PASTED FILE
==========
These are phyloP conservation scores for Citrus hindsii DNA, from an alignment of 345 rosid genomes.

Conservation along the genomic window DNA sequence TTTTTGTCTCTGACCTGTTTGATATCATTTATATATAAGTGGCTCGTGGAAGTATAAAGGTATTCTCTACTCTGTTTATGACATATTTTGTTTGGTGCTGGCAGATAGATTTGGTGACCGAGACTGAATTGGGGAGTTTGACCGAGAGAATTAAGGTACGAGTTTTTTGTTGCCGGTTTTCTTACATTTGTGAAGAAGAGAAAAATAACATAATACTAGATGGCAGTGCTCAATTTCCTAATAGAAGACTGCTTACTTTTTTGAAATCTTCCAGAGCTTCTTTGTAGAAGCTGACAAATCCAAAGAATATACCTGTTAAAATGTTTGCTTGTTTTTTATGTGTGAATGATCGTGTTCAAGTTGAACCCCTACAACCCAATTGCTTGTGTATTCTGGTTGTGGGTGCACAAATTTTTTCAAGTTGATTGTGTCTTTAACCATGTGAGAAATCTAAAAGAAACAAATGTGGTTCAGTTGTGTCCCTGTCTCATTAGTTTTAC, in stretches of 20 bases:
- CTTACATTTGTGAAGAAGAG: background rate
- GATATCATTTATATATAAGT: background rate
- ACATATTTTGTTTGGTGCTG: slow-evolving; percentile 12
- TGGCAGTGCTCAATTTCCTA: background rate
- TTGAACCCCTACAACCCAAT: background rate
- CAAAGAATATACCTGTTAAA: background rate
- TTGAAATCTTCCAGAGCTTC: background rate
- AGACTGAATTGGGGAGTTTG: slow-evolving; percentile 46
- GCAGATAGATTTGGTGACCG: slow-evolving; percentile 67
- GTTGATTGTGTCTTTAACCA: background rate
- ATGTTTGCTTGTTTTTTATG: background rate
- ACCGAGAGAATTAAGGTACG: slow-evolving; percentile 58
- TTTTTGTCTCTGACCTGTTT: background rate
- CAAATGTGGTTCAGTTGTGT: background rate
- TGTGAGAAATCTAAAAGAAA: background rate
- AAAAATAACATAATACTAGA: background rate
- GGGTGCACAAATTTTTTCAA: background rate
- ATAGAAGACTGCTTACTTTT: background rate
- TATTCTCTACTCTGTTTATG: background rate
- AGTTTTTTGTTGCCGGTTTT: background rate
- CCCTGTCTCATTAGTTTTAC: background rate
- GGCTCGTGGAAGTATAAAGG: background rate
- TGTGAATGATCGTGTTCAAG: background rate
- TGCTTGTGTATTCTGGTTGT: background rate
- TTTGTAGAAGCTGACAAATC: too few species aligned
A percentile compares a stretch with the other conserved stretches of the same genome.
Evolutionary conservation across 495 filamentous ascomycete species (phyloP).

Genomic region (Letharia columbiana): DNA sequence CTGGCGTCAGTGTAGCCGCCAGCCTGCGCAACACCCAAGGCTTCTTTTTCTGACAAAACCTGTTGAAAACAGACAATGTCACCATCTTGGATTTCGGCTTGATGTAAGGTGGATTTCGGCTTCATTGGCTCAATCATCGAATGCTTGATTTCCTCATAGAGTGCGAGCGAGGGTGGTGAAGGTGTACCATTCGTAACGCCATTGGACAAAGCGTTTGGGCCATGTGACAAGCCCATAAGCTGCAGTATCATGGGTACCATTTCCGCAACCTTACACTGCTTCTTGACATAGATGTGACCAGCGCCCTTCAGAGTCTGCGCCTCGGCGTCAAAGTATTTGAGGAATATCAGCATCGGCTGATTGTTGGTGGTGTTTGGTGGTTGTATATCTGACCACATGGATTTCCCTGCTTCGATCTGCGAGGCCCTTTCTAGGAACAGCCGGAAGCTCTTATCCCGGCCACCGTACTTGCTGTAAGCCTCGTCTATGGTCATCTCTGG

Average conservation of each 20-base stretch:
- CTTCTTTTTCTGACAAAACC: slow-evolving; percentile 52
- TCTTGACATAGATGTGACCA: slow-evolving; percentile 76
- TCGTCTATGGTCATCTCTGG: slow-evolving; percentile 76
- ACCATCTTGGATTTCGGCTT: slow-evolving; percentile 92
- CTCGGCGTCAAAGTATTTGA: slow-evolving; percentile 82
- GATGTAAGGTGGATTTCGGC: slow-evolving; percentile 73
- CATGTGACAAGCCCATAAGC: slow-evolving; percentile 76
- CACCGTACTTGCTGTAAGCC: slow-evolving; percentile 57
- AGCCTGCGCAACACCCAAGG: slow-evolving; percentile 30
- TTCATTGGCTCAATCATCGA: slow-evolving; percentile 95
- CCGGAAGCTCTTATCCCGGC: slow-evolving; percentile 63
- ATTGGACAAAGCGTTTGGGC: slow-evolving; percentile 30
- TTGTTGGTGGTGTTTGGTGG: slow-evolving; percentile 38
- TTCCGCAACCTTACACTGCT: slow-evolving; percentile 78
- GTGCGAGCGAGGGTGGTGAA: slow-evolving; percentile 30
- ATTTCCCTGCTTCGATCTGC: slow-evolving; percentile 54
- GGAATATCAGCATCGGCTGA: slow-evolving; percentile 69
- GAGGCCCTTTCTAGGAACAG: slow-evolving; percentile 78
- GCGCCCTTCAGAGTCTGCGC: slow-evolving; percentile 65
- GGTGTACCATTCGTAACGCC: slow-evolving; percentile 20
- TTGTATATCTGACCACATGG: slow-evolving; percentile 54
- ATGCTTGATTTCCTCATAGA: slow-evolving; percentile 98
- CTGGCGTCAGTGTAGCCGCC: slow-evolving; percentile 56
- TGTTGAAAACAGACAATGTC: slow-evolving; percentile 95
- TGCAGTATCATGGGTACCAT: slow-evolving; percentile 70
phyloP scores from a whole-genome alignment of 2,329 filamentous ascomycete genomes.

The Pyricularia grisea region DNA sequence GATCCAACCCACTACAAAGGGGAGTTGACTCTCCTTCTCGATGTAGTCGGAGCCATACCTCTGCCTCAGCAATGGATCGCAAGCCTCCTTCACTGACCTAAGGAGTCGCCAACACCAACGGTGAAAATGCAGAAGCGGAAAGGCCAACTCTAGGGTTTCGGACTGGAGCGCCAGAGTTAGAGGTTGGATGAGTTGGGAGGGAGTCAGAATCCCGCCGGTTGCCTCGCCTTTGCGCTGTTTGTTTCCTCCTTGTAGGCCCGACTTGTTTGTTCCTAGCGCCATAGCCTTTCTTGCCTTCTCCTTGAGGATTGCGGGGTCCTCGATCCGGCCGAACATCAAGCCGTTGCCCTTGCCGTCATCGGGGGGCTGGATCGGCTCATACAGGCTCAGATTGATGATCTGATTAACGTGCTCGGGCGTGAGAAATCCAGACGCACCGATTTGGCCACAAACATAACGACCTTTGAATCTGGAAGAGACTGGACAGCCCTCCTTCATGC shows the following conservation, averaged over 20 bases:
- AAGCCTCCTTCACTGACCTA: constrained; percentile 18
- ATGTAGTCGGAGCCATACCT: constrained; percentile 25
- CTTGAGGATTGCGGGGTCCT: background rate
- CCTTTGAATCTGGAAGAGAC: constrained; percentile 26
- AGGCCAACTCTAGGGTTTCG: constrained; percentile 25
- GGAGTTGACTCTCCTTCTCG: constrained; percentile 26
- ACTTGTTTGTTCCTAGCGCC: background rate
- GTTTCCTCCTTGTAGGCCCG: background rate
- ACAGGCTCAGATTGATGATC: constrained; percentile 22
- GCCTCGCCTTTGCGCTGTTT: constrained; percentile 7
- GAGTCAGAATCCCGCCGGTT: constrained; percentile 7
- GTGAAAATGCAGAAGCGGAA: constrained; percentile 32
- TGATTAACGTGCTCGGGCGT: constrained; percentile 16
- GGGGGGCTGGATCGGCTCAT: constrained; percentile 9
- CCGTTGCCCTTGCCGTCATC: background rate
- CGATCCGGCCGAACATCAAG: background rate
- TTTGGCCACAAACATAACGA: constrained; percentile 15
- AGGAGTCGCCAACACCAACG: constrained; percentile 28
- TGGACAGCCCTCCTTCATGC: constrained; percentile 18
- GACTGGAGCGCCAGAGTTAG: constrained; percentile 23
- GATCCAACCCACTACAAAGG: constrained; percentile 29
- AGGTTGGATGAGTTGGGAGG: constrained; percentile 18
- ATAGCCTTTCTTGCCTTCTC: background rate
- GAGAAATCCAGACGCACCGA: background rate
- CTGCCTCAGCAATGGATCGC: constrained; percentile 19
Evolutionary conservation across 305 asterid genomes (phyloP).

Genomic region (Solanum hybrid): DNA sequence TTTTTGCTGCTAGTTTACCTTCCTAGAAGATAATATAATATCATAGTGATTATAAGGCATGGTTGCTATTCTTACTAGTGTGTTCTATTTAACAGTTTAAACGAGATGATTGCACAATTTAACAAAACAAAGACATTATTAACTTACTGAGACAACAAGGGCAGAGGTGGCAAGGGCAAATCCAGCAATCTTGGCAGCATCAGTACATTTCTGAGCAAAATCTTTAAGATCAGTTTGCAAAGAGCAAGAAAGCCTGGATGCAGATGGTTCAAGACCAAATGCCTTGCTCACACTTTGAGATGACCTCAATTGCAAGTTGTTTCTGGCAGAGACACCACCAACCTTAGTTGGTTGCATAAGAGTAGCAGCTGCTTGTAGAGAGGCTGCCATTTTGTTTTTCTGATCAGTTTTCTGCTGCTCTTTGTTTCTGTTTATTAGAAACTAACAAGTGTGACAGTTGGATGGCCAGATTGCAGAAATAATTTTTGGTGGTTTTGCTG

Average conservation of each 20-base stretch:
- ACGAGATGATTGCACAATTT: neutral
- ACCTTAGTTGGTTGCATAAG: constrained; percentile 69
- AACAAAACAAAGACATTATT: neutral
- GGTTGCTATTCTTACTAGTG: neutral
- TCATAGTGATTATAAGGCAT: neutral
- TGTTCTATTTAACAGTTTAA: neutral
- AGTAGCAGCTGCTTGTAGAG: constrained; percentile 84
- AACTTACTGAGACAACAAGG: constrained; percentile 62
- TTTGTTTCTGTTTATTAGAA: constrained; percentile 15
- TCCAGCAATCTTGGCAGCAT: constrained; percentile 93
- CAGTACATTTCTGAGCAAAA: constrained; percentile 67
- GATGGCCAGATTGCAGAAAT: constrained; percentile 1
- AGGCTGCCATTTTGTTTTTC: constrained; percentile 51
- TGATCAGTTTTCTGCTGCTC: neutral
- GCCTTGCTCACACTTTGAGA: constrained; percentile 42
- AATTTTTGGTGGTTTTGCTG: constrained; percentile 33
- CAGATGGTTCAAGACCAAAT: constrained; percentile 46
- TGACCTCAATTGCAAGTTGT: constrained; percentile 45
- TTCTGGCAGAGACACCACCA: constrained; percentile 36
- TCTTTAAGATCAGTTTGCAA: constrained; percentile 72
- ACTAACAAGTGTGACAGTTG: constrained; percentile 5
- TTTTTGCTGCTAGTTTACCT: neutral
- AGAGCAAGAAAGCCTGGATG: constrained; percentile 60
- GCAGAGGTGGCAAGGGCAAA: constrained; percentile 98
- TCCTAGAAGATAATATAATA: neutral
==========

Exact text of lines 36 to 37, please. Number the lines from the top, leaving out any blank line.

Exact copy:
- CTCGGCGTCAAAGTATTTGA: slow-evolving; percentile 82
- GATGTAAGGTGGATTTCGGC: slow-evolving; percentile 73